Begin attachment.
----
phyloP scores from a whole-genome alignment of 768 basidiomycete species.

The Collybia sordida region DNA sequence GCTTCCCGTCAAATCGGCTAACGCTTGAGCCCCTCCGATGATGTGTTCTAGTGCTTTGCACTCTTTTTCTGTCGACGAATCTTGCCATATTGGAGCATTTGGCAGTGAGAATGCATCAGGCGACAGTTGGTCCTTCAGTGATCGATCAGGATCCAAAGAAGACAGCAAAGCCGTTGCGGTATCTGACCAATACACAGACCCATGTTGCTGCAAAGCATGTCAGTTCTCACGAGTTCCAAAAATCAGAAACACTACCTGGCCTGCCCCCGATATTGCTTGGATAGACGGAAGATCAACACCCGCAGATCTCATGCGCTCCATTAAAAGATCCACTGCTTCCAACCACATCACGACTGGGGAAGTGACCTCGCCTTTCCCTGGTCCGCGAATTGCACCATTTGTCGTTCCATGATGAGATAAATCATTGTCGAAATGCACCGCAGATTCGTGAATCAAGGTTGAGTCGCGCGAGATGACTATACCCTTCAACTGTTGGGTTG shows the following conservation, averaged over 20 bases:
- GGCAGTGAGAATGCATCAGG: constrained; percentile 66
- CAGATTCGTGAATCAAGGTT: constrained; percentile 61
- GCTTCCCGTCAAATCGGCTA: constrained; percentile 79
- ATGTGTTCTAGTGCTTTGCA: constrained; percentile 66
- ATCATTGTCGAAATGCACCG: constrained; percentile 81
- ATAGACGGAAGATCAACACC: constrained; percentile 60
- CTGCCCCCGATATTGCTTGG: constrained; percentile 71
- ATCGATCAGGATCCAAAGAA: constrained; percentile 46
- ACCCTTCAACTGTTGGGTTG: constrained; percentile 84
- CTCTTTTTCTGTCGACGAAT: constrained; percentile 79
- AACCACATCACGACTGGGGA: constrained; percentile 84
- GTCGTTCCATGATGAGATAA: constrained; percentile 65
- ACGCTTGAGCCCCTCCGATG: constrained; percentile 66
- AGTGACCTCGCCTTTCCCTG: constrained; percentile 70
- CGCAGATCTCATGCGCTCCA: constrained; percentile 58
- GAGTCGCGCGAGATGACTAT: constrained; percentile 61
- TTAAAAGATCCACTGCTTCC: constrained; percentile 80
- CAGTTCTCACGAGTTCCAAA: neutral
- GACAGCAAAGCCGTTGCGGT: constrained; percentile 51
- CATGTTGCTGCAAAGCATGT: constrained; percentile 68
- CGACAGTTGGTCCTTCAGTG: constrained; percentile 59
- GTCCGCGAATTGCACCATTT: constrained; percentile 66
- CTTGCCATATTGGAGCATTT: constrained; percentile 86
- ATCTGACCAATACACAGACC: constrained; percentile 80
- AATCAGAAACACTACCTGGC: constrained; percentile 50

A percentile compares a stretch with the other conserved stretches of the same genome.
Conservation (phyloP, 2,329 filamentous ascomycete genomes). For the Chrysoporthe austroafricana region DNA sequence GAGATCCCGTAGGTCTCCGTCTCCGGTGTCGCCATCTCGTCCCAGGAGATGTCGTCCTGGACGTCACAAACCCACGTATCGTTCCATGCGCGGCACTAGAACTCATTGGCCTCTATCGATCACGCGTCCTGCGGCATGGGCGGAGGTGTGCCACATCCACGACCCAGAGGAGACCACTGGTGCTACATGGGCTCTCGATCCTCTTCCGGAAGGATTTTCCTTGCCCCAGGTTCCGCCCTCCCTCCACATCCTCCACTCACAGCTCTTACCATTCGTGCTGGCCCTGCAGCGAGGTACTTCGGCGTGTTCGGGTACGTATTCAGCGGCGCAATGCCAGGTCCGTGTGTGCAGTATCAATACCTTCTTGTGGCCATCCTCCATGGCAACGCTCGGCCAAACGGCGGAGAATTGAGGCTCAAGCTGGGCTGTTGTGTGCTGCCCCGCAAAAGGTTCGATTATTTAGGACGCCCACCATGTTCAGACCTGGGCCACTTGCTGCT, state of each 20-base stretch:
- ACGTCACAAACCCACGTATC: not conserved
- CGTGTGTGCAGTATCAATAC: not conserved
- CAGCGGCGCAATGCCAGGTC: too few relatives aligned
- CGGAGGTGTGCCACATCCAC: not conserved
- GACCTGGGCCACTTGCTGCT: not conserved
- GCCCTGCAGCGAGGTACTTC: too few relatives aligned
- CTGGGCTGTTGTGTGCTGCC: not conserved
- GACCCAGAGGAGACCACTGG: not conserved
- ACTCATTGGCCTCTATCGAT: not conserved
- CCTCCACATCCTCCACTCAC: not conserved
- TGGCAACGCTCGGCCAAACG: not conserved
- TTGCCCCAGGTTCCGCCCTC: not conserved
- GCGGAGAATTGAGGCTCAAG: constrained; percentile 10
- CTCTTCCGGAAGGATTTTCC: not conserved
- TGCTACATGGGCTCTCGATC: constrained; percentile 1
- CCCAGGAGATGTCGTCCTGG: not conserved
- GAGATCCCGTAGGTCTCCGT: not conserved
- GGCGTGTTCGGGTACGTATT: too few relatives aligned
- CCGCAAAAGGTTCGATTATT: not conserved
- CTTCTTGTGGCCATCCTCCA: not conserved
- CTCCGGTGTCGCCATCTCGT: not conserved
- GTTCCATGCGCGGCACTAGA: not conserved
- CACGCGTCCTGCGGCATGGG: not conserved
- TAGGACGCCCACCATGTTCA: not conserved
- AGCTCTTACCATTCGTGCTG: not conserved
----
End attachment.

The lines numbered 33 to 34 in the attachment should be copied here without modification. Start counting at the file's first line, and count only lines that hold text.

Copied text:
- CGGAGGTGTGCCACATCCAC: not conserved
- GACCTGGGCCACTTGCTGCT: not conserved